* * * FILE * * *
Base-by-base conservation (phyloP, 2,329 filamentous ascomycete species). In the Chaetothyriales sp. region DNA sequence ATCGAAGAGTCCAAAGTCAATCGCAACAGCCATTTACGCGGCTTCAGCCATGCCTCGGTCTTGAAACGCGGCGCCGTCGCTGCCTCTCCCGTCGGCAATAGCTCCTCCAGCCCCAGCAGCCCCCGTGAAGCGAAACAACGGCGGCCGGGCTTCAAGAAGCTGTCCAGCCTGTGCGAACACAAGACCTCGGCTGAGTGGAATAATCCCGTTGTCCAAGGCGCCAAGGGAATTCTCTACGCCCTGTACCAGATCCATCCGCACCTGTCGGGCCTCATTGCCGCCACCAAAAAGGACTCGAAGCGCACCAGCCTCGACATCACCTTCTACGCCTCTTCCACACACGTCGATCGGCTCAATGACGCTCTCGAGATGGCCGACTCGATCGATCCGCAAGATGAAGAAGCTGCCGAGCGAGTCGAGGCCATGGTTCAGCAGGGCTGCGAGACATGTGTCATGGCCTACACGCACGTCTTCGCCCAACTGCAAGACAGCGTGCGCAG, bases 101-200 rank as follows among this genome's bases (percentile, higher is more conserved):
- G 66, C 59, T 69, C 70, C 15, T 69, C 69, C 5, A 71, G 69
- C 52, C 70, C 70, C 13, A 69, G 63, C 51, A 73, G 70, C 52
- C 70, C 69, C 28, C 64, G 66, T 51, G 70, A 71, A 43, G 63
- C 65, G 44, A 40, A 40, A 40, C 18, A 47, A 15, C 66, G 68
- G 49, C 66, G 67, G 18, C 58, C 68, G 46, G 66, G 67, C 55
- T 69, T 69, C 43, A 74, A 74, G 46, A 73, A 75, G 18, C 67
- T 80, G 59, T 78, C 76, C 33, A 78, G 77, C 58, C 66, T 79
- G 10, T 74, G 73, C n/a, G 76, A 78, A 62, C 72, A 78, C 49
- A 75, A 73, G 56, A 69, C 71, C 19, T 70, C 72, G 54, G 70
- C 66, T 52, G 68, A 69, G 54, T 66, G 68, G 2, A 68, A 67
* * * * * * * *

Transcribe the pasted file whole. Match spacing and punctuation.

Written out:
Base-by-base conservation (phyloP, 2,329 filamentous ascomycete species). In the Chaetothyriales sp. region DNA sequence ATCGAAGAGTCCAAAGTCAATCGCAACAGCCATTTACGCGGCTTCAGCCATGCCTCGGTCTTGAAACGCGGCGCCGTCGCTGCCTCTCCCGTCGGCAATAGCTCCTCCAGCCCCAGCAGCCCCCGTGAAGCGAAACAACGGCGGCCGGGCTTCAAGAAGCTGTCCAGCCTGTGCGAACACAAGACCTCGGCTGAGTGGAATAATCCCGTTGTCCAAGGCGCCAAGGGAATTCTCTACGCCCTGTACCAGATCCATCCGCACCTGTCGGGCCTCATTGCCGCCACCAAAAAGGACTCGAAGCGCACCAGCCTCGACATCACCTTCTACGCCTCTTCCACACACGTCGATCGGCTCAATGACGCTCTCGAGATGGCCGACTCGATCGATCCGCAAGATGAAGAAGCTGCCGAGCGAGTCGAGGCCATGGTTCAGCAGGGCTGCGAGACATGTGTCATGGCCTACACGCACGTCTTCGCCCAACTGCAAGACAGCGTGCGCAG, bases 101-200 rank as follows among this genome's bases (percentile, higher is more conserved):
- G 66, C 59, T 69, C 70, C 15, T 69, C 69, C 5, A 71, G 69
- C 52, C 70, C 70, C 13, A 69, G 63, C 51, A 73, G 70, C 52
- C 70, C 69, C 28, C 64, G 66, T 51, G 70, A 71, A 43, G 63
- C 65, G 44, A 40, A 40, A 40, C 18, A 47, A 15, C 66, G 68
- G 49, C 66, G 67, G 18, C 58, C 68, G 46, G 66, G 67, C 55
- T 69, T 69, C 43, A 74, A 74, G 46, A 73, A 75, G 18, C 67
- T 80, G 59, T 78, C 76, C 33, A 78, G 77, C 58, C 66, T 79
- G 10, T 74, G 73, C n/a, G 76, A 78, A 62, C 72, A 78, C 49
- A 75, A 73, G 56, A 69, C 71, C 19, T 70, C 72, G 54, G 70
- C 66, T 52, G 68, A 69, G 54, T 66, G 68, G 2, A 68, A 67